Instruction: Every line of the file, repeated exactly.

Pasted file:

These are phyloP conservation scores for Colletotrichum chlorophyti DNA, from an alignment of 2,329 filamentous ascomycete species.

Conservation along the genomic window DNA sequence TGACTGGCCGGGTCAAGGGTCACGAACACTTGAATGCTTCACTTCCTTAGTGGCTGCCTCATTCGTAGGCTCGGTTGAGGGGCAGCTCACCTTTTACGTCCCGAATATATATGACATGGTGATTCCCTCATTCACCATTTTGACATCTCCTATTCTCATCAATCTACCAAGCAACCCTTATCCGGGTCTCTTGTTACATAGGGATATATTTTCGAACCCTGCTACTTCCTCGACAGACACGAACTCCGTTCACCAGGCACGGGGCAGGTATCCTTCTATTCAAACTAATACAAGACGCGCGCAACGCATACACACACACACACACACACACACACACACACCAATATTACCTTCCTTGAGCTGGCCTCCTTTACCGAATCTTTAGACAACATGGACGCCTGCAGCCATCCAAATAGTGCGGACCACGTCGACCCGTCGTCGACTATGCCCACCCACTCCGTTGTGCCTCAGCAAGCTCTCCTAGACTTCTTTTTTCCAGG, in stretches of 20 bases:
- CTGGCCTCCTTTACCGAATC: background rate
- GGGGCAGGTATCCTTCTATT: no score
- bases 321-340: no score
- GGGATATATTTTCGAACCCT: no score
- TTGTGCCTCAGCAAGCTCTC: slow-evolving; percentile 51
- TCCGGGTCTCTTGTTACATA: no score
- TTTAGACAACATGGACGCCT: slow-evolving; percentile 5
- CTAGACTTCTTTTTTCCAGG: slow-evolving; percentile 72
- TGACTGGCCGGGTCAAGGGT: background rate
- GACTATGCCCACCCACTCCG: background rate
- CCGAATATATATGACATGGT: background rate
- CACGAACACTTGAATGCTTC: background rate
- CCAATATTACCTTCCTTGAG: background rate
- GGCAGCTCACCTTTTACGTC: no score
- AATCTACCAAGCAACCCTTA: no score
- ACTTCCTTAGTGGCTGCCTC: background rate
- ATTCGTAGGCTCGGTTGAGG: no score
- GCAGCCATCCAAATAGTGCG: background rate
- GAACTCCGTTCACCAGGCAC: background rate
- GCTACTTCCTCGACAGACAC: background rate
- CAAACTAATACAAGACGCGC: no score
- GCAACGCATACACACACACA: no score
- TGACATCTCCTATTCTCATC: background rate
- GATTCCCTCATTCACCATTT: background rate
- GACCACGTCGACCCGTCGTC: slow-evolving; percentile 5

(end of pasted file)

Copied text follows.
These are phyloP conservation scores for Colletotrichum chlorophyti DNA, from an alignment of 2,329 filamentous ascomycete species.

Conservation along the genomic window DNA sequence TGACTGGCCGGGTCAAGGGTCACGAACACTTGAATGCTTCACTTCCTTAGTGGCTGCCTCATTCGTAGGCTCGGTTGAGGGGCAGCTCACCTTTTACGTCCCGAATATATATGACATGGTGATTCCCTCATTCACCATTTTGACATCTCCTATTCTCATCAATCTACCAAGCAACCCTTATCCGGGTCTCTTGTTACATAGGGATATATTTTCGAACCCTGCTACTTCCTCGACAGACACGAACTCCGTTCACCAGGCACGGGGCAGGTATCCTTCTATTCAAACTAATACAAGACGCGCGCAACGCATACACACACACACACACACACACACACACACACCAATATTACCTTCCTTGAGCTGGCCTCCTTTACCGAATCTTTAGACAACATGGACGCCTGCAGCCATCCAAATAGTGCGGACCACGTCGACCCGTCGTCGACTATGCCCACCCACTCCGTTGTGCCTCAGCAAGCTCTCCTAGACTTCTTTTTTCCAGG, in stretches of 20 bases:
- CTGGCCTCCTTTACCGAATC: background rate
- GGGGCAGGTATCCTTCTATT: no score
- bases 321-340: no score
- GGGATATATTTTCGAACCCT: no score
- TTGTGCCTCAGCAAGCTCTC: slow-evolving; percentile 51
- TCCGGGTCTCTTGTTACATA: no score
- TTTAGACAACATGGACGCCT: slow-evolving; percentile 5
- CTAGACTTCTTTTTTCCAGG: slow-evolving; percentile 72
- TGACTGGCCGGGTCAAGGGT: background rate
- GACTATGCCCACCCACTCCG: background rate
- CCGAATATATATGACATGGT: background rate
- CACGAACACTTGAATGCTTC: background rate
- CCAATATTACCTTCCTTGAG: background rate
- GGCAGCTCACCTTTTACGTC: no score
- AATCTACCAAGCAACCCTTA: no score
- ACTTCCTTAGTGGCTGCCTC: background rate
- ATTCGTAGGCTCGGTTGAGG: no score
- GCAGCCATCCAAATAGTGCG: background rate
- GAACTCCGTTCACCAGGCAC: background rate
- GCTACTTCCTCGACAGACAC: background rate
- CAAACTAATACAAGACGCGC: no score
- GCAACGCATACACACACACA: no score
- TGACATCTCCTATTCTCATC: background rate
- GATTCCCTCATTCACCATTT: background rate
- GACCACGTCGACCCGTCGTC: slow-evolving; percentile 5